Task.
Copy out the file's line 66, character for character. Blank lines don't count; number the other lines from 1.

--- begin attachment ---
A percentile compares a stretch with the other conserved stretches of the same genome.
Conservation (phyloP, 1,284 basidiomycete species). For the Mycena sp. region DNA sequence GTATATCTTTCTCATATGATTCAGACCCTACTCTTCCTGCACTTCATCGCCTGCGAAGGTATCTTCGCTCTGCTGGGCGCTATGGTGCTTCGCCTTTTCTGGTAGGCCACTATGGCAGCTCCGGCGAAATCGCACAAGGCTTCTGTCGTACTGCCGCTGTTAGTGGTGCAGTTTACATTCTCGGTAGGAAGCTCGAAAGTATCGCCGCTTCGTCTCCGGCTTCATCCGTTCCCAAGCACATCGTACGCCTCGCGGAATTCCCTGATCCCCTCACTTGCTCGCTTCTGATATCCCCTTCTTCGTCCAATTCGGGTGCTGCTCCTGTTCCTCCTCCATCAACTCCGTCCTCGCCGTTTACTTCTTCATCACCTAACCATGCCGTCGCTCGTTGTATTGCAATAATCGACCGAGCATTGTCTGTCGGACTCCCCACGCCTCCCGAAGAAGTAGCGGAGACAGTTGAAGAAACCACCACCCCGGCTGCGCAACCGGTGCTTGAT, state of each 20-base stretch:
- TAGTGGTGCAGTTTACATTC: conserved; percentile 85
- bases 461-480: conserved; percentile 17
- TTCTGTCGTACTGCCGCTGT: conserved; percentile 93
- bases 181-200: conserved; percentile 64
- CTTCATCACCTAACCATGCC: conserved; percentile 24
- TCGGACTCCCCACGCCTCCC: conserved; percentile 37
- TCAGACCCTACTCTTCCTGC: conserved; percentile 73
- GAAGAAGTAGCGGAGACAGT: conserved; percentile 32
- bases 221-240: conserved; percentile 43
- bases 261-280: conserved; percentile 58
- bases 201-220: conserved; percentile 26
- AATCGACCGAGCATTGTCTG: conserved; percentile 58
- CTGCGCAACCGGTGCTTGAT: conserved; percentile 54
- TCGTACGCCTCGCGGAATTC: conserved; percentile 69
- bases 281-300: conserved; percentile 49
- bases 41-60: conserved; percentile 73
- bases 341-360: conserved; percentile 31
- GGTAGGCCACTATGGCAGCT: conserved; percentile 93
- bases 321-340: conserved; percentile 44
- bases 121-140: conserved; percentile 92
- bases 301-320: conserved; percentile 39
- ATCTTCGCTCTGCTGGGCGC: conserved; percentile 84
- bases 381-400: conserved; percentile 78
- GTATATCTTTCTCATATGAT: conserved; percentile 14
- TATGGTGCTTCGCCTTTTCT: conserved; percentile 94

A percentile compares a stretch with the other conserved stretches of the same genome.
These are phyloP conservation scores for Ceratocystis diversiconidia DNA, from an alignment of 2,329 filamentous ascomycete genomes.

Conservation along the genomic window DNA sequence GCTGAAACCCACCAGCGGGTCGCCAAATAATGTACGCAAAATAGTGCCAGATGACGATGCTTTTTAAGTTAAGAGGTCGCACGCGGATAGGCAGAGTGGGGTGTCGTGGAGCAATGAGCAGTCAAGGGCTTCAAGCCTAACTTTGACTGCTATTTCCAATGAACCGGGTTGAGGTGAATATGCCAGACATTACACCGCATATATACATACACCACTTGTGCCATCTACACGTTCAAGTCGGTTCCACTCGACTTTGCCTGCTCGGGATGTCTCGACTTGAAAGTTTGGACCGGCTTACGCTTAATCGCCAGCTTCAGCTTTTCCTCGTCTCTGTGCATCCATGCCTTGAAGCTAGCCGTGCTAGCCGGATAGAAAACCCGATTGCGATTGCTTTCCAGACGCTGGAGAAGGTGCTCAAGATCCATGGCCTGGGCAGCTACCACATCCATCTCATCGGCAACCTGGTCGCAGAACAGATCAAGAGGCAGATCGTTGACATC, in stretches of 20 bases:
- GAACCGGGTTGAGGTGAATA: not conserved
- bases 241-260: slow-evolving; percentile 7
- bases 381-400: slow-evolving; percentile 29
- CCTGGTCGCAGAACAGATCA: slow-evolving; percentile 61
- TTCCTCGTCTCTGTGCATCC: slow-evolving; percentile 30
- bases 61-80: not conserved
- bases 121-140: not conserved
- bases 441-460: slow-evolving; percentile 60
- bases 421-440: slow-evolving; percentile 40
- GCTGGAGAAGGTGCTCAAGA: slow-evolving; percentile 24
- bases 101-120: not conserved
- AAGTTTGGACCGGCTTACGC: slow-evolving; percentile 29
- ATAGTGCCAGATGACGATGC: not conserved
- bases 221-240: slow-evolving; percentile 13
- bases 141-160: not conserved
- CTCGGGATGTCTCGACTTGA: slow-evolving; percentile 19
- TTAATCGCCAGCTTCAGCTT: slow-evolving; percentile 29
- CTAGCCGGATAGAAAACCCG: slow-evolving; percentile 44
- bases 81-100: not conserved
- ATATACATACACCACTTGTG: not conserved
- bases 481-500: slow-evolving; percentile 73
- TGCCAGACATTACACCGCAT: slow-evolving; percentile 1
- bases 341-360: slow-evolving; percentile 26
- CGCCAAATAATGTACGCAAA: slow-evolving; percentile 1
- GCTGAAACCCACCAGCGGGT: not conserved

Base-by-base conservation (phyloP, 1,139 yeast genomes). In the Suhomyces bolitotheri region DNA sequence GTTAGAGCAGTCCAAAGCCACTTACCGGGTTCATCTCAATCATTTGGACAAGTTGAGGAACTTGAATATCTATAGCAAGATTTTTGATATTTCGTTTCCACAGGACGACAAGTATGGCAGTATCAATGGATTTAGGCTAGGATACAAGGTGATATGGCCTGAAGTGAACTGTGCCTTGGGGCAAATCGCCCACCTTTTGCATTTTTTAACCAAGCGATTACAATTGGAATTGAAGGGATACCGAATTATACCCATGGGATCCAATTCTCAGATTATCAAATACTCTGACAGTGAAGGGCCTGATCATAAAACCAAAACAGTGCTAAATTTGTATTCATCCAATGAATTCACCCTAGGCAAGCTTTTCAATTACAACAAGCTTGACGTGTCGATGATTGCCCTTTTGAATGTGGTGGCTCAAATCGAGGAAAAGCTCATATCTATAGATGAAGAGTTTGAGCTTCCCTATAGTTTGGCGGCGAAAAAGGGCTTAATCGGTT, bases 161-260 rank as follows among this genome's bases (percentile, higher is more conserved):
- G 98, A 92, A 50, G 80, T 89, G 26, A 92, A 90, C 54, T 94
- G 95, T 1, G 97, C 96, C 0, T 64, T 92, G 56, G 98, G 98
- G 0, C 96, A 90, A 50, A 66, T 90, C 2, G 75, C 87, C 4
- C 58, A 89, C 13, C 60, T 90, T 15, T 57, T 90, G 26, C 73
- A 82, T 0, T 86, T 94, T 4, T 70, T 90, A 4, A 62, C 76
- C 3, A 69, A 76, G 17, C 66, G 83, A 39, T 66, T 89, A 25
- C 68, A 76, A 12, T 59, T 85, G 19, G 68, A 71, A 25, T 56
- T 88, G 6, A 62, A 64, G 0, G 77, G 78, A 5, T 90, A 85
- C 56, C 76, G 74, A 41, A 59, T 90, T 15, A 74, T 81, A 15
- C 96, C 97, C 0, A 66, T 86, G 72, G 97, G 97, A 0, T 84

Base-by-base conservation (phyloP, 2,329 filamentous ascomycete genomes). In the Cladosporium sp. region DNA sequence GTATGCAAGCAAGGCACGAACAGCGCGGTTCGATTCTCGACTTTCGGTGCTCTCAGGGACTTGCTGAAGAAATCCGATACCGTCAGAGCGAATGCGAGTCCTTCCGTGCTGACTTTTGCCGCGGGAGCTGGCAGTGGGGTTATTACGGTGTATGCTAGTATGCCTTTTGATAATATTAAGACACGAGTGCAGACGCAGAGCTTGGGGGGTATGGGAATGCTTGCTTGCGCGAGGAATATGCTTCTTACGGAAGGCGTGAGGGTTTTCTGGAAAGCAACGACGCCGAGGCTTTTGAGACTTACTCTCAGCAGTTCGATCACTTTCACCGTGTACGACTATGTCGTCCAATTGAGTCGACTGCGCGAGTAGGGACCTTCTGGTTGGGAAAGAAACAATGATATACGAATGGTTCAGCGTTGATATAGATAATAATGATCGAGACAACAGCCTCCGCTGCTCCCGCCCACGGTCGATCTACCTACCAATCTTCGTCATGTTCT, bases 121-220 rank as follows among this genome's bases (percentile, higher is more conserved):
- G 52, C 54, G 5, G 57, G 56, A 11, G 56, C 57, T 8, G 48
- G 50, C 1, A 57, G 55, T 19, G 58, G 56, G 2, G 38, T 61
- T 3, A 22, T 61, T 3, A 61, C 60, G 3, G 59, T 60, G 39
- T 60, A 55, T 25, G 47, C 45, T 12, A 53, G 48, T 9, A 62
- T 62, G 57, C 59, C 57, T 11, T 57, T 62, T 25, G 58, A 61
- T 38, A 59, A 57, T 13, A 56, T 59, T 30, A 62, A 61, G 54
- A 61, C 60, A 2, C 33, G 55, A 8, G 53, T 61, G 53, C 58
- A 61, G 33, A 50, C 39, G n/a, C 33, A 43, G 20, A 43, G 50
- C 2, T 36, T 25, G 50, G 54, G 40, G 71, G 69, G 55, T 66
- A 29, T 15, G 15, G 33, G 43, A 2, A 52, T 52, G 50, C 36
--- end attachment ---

- C 96, C 97, C 0, A 66, T 86, G 72, G 97, G 97, A 0, T 84